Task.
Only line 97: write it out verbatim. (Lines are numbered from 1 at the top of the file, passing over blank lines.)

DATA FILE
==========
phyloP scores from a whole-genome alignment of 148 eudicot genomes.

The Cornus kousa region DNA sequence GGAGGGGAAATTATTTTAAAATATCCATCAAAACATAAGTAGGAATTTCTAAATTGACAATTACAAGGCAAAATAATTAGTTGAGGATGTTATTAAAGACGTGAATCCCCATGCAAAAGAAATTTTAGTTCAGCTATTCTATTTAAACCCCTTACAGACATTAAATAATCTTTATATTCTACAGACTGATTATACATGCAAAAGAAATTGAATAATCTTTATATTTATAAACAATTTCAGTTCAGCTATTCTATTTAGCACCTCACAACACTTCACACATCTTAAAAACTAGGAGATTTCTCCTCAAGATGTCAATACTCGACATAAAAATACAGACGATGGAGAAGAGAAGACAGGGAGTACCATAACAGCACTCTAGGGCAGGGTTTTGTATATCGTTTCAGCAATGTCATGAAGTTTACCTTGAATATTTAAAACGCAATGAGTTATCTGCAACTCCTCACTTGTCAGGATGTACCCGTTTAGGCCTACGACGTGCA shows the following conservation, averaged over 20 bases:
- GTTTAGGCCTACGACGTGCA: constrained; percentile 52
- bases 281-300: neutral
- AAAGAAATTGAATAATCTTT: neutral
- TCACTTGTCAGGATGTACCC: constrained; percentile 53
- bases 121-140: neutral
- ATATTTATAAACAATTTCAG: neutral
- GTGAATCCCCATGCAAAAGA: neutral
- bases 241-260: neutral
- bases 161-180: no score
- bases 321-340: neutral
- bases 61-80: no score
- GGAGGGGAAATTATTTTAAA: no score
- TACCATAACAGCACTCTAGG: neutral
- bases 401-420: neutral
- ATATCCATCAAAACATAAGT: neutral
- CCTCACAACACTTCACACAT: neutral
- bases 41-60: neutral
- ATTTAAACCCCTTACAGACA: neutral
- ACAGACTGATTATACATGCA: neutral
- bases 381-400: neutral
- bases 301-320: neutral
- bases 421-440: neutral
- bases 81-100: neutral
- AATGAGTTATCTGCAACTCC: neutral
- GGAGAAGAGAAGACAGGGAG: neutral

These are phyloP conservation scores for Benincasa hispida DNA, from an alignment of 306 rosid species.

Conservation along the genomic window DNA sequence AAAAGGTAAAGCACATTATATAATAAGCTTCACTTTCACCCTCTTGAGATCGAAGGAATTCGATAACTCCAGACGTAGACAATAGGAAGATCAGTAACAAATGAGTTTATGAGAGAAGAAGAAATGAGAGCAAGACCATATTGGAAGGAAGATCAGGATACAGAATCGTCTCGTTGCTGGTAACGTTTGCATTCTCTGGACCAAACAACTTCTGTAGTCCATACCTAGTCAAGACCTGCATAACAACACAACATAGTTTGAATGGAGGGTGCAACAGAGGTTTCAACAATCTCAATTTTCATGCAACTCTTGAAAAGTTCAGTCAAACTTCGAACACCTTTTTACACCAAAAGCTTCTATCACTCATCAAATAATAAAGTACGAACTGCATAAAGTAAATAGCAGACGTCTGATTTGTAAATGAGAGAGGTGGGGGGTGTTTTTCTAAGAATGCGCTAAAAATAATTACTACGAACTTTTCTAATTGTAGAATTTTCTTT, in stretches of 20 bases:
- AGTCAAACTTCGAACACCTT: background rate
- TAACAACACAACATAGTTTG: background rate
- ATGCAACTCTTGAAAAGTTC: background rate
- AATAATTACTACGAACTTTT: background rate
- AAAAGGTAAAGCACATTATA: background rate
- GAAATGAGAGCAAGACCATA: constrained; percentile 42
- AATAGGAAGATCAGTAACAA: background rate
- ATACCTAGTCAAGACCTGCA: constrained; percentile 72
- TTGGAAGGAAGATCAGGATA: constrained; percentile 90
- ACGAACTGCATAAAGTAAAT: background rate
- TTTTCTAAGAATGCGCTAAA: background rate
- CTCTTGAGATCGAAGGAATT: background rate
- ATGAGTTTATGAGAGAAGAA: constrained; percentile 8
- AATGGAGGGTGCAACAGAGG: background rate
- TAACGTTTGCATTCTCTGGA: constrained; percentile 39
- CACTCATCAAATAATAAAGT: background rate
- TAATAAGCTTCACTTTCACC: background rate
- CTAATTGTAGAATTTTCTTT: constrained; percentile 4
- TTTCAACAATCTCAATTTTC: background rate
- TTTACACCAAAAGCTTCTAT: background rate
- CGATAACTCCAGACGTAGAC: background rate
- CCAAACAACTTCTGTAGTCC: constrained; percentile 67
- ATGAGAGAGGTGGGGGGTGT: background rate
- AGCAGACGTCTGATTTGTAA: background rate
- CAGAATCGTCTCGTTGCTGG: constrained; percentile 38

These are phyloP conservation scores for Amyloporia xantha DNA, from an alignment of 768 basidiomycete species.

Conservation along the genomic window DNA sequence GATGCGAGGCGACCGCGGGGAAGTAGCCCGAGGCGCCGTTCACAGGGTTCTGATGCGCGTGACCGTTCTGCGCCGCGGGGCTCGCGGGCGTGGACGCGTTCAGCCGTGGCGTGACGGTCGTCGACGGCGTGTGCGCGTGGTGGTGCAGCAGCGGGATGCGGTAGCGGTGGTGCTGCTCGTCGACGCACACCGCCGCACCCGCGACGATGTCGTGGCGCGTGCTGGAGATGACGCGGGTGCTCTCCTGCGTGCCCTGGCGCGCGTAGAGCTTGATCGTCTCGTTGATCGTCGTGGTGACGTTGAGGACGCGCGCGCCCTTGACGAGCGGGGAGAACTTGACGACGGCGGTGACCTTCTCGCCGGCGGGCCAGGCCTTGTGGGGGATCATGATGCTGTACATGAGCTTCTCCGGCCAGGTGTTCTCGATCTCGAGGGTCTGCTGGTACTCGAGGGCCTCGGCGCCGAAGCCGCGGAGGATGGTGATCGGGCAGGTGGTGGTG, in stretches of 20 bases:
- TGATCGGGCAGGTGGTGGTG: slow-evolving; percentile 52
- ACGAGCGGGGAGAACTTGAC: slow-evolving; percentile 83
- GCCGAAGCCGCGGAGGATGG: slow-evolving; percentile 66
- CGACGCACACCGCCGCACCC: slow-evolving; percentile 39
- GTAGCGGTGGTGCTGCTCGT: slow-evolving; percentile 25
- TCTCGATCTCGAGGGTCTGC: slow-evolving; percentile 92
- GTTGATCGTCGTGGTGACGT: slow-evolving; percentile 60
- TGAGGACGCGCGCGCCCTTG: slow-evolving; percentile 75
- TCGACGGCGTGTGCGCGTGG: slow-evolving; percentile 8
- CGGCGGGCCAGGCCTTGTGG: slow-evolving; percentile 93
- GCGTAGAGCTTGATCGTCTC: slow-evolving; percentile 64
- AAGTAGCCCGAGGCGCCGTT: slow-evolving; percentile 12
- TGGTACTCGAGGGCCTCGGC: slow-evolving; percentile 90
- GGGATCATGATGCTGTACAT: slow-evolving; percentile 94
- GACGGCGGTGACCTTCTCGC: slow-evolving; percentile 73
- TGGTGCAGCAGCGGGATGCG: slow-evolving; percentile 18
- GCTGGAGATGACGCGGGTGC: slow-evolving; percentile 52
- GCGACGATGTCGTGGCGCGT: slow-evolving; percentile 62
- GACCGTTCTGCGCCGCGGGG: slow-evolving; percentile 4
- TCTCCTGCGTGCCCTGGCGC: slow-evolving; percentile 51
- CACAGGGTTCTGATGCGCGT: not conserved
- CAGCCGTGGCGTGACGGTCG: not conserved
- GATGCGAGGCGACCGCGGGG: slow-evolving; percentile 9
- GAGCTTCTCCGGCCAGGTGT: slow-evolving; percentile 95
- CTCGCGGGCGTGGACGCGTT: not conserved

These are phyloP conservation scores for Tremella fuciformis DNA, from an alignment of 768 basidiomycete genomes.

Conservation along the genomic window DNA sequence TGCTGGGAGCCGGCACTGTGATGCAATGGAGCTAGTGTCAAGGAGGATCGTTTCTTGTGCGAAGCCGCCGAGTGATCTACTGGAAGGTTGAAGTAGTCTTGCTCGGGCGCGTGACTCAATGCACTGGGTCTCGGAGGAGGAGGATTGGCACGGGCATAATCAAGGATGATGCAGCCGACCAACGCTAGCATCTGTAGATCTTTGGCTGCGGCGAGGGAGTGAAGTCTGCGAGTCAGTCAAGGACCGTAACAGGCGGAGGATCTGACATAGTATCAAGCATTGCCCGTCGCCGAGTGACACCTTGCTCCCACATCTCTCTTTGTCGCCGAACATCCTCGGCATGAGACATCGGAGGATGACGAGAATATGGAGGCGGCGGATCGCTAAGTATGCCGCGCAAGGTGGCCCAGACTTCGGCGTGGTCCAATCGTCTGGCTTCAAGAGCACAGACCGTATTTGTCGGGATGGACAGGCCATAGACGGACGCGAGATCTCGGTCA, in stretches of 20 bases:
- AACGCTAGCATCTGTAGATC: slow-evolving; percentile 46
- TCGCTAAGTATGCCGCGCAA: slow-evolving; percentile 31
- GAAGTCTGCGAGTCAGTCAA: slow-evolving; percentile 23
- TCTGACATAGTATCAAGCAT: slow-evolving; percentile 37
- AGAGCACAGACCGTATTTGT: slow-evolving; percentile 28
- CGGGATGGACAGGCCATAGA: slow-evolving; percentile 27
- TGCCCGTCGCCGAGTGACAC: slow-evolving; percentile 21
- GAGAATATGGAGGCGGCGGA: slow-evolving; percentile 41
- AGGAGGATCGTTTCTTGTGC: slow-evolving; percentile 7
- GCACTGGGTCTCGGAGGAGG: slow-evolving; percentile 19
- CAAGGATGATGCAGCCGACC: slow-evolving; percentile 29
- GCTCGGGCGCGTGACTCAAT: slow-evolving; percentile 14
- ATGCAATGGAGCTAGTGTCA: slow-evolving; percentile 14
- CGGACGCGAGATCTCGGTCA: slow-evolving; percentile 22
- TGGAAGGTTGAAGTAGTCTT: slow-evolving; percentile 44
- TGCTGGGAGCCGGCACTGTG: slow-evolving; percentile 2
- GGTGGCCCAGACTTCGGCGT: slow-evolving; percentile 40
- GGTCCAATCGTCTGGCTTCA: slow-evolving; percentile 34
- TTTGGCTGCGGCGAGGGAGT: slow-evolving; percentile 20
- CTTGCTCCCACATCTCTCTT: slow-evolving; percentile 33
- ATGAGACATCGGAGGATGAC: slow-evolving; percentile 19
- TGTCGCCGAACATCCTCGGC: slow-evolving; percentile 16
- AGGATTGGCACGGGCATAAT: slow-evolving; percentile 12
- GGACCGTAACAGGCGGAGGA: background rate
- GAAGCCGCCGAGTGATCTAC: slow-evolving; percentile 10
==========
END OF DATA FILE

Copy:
- CGGACGCGAGATCTCGGTCA: slow-evolving; percentile 22